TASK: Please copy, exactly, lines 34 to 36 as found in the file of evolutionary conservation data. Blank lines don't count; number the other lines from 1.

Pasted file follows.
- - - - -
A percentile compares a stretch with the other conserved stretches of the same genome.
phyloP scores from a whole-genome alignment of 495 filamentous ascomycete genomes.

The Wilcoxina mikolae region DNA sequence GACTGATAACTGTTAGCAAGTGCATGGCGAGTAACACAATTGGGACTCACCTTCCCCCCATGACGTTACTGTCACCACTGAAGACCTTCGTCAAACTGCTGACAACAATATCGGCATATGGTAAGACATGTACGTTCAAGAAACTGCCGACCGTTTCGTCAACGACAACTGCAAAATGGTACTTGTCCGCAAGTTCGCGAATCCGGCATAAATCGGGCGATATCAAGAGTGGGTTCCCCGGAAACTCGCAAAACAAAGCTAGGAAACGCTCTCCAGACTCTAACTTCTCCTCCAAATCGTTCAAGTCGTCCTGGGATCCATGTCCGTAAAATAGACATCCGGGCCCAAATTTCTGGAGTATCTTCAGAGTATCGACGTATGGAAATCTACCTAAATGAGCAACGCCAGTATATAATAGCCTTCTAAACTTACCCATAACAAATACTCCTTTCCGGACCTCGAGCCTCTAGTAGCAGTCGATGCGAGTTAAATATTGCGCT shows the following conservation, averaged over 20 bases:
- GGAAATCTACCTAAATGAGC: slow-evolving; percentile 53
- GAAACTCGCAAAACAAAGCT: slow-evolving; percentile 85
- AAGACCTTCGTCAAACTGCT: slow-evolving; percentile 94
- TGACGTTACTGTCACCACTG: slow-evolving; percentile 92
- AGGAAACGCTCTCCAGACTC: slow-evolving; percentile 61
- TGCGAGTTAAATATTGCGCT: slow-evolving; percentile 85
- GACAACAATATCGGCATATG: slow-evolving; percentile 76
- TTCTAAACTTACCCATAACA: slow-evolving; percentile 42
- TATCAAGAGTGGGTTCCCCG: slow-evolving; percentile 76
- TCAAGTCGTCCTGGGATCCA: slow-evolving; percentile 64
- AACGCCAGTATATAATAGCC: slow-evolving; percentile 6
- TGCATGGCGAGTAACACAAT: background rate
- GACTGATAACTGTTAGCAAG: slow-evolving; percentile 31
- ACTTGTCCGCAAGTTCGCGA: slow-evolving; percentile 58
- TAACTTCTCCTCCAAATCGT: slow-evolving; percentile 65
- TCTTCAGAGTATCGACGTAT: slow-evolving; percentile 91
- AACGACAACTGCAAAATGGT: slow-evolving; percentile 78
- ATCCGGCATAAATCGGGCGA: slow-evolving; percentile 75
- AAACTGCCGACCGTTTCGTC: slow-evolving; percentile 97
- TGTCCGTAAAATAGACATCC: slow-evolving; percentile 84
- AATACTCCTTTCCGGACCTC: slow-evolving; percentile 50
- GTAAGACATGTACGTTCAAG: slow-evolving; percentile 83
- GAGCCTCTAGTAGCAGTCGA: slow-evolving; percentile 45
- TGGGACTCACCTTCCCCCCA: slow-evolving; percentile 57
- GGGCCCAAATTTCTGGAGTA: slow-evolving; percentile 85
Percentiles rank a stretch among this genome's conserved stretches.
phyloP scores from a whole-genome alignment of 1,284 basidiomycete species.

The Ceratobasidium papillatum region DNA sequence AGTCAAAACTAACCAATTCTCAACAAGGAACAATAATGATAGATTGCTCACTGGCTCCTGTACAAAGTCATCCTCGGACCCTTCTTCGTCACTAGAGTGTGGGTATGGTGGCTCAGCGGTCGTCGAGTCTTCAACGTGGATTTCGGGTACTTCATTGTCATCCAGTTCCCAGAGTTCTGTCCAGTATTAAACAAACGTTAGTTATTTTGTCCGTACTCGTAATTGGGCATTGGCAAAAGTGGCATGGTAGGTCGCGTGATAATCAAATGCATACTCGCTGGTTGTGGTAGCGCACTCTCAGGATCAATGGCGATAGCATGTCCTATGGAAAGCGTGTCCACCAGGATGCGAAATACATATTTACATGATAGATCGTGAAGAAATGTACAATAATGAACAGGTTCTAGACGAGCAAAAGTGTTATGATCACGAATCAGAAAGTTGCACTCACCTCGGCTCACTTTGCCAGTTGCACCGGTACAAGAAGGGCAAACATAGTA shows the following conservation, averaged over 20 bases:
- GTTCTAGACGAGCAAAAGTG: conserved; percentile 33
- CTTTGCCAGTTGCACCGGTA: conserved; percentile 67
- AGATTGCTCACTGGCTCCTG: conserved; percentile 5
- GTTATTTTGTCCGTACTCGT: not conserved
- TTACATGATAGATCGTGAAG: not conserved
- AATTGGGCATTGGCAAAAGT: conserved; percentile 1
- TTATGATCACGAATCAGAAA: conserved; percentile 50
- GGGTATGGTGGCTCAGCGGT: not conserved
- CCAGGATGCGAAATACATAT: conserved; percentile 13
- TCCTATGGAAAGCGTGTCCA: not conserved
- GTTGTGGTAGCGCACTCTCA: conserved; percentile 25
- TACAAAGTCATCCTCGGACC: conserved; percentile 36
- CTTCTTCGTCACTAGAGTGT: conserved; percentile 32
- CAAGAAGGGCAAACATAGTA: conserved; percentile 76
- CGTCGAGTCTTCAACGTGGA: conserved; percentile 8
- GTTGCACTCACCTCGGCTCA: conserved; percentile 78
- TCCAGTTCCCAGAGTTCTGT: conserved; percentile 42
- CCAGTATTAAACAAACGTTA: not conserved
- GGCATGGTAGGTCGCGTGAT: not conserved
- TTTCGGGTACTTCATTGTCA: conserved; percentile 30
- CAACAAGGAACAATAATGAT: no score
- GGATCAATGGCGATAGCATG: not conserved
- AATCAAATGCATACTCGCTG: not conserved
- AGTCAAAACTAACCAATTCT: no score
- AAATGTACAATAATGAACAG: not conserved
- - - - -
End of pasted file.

- AGATTGCTCACTGGCTCCTG: conserved; percentile 5
- GTTATTTTGTCCGTACTCGT: not conserved
- TTACATGATAGATCGTGAAG: not conserved